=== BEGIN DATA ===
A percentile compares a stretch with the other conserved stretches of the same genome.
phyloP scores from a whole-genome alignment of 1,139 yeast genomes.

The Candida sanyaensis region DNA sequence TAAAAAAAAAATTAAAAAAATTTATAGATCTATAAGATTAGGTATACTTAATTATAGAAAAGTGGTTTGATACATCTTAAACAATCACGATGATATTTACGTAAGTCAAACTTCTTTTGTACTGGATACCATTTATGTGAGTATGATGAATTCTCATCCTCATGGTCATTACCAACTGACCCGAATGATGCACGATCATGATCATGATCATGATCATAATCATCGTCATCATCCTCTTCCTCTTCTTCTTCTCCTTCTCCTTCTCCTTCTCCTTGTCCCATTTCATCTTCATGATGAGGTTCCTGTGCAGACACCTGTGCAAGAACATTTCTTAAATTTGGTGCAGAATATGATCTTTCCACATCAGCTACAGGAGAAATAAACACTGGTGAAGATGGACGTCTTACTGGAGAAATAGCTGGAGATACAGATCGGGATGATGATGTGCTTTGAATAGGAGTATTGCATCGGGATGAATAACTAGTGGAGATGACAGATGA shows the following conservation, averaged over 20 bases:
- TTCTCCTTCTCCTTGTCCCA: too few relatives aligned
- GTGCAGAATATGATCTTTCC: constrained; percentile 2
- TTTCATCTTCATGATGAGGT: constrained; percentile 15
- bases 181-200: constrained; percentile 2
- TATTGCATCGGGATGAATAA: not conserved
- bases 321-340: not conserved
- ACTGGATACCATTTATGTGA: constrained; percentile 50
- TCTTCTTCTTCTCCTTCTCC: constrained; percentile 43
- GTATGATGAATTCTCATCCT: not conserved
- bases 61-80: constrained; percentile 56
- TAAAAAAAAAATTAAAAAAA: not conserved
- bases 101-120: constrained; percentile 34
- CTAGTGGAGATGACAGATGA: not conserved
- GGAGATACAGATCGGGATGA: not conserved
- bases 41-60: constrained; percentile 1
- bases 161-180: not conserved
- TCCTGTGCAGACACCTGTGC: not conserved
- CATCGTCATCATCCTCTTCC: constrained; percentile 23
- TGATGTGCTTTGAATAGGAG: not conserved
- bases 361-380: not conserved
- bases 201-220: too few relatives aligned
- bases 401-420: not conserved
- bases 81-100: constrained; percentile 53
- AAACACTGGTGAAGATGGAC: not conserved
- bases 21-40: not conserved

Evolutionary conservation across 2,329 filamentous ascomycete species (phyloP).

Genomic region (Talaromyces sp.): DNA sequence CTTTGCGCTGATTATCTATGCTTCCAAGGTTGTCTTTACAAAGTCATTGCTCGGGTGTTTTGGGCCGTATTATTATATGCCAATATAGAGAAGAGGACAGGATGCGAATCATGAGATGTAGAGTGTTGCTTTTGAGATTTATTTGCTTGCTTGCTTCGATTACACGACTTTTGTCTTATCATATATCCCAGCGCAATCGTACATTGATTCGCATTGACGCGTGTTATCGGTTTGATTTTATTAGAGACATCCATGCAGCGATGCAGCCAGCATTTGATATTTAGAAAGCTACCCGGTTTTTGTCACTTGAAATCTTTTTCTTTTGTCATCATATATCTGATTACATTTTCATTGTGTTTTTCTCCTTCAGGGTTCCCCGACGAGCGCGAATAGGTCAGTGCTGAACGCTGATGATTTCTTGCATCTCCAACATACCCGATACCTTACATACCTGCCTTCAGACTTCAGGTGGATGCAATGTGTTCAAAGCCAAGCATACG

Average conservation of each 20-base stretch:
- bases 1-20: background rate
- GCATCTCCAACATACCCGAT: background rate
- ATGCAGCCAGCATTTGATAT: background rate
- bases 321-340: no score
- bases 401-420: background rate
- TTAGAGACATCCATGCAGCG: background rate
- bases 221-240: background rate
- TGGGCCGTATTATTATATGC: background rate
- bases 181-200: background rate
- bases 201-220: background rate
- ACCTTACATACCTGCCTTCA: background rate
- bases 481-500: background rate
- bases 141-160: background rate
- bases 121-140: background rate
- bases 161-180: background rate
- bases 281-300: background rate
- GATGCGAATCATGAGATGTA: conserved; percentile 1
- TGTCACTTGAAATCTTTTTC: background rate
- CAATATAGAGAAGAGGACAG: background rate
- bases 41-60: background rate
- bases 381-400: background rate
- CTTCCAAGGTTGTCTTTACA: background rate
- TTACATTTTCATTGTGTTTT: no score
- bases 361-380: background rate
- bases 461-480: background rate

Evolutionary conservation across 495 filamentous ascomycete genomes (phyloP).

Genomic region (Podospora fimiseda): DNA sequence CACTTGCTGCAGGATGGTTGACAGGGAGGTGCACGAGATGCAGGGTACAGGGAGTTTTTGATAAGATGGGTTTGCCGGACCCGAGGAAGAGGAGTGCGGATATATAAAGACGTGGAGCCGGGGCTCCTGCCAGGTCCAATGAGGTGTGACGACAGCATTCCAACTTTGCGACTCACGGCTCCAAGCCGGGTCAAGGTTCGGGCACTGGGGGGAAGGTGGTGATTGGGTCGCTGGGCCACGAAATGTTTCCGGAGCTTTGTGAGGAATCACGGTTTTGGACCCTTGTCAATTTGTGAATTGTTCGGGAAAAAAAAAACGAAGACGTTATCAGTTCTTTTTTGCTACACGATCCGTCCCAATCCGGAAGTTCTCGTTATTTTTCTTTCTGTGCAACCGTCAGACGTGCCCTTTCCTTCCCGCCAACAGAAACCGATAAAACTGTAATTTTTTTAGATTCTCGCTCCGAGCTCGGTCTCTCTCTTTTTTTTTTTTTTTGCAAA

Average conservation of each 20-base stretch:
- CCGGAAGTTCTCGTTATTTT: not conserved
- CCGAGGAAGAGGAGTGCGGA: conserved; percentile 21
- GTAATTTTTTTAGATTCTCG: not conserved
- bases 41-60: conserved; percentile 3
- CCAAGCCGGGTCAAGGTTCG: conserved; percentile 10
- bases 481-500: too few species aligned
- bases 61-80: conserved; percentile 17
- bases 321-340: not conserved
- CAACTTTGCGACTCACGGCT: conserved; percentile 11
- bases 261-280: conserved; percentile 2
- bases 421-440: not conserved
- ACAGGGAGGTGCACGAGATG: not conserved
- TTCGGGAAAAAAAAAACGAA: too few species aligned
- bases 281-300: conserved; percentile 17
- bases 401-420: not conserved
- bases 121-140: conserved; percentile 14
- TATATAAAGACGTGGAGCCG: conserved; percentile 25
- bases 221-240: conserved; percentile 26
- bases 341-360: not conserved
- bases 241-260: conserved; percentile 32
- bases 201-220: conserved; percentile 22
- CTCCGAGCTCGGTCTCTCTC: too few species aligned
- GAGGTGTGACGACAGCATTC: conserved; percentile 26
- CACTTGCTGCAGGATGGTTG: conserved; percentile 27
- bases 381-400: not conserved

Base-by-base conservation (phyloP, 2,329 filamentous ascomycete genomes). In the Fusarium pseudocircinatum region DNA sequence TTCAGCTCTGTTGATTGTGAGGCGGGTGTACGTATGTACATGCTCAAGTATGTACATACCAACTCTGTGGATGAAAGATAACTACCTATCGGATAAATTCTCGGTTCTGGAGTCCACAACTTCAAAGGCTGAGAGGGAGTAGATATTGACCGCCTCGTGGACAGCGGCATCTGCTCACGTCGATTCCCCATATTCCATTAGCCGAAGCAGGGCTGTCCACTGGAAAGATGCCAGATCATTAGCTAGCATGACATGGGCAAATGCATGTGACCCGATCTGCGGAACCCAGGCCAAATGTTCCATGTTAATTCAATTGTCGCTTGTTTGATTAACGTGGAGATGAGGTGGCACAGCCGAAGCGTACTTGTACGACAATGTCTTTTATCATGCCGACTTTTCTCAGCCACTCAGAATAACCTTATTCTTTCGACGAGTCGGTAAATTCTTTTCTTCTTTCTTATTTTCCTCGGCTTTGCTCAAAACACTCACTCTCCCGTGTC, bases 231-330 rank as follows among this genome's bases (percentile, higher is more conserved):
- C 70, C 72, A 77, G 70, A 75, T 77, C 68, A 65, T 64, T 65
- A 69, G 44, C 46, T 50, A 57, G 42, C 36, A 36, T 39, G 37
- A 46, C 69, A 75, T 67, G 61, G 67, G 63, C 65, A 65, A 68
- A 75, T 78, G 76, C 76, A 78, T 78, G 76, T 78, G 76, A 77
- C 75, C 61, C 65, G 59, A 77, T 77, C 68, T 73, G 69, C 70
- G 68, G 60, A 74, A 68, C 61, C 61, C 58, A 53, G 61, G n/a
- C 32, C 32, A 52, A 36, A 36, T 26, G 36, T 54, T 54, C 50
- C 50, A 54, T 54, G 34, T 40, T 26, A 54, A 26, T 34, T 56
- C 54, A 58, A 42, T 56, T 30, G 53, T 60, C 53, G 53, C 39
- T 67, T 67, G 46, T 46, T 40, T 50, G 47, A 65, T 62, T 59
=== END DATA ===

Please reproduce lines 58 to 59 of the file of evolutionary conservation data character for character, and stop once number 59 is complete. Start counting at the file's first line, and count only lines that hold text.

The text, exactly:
Genomic region (Podospora fimiseda): DNA sequence CACTTGCTGCAGGATGGTTGACAGGGAGGTGCACGAGATGCAGGGTACAGGGAGTTTTTGATAAGATGGGTTTGCCGGACCCGAGGAAGAGGAGTGCGGATATATAAAGACGTGGAGCCGGGGCTCCTGCCAGGTCCAATGAGGTGTGACGACAGCATTCCAACTTTGCGACTCACGGCTCCAAGCCGGGTCAAGGTTCGGGCACTGGGGGGAAGGTGGTGATTGGGTCGCTGGGCCACGAAATGTTTCCGGAGCTTTGTGAGGAATCACGGTTTTGGACCCTTGTCAATTTGTGAATTGTTCGGGAAAAAAAAAACGAAGACGTTATCAGTTCTTTTTTGCTACACGATCCGTCCCAATCCGGAAGTTCTCGTTATTTTTCTTTCTGTGCAACCGTCAGACGTGCCCTTTCCTTCCCGCCAACAGAAACCGATAAAACTGTAATTTTTTTAGATTCTCGCTCCGAGCTCGGTCTCTCTCTTTTTTTTTTTTTTTGCAAA

Average conservation of each 20-base stretch: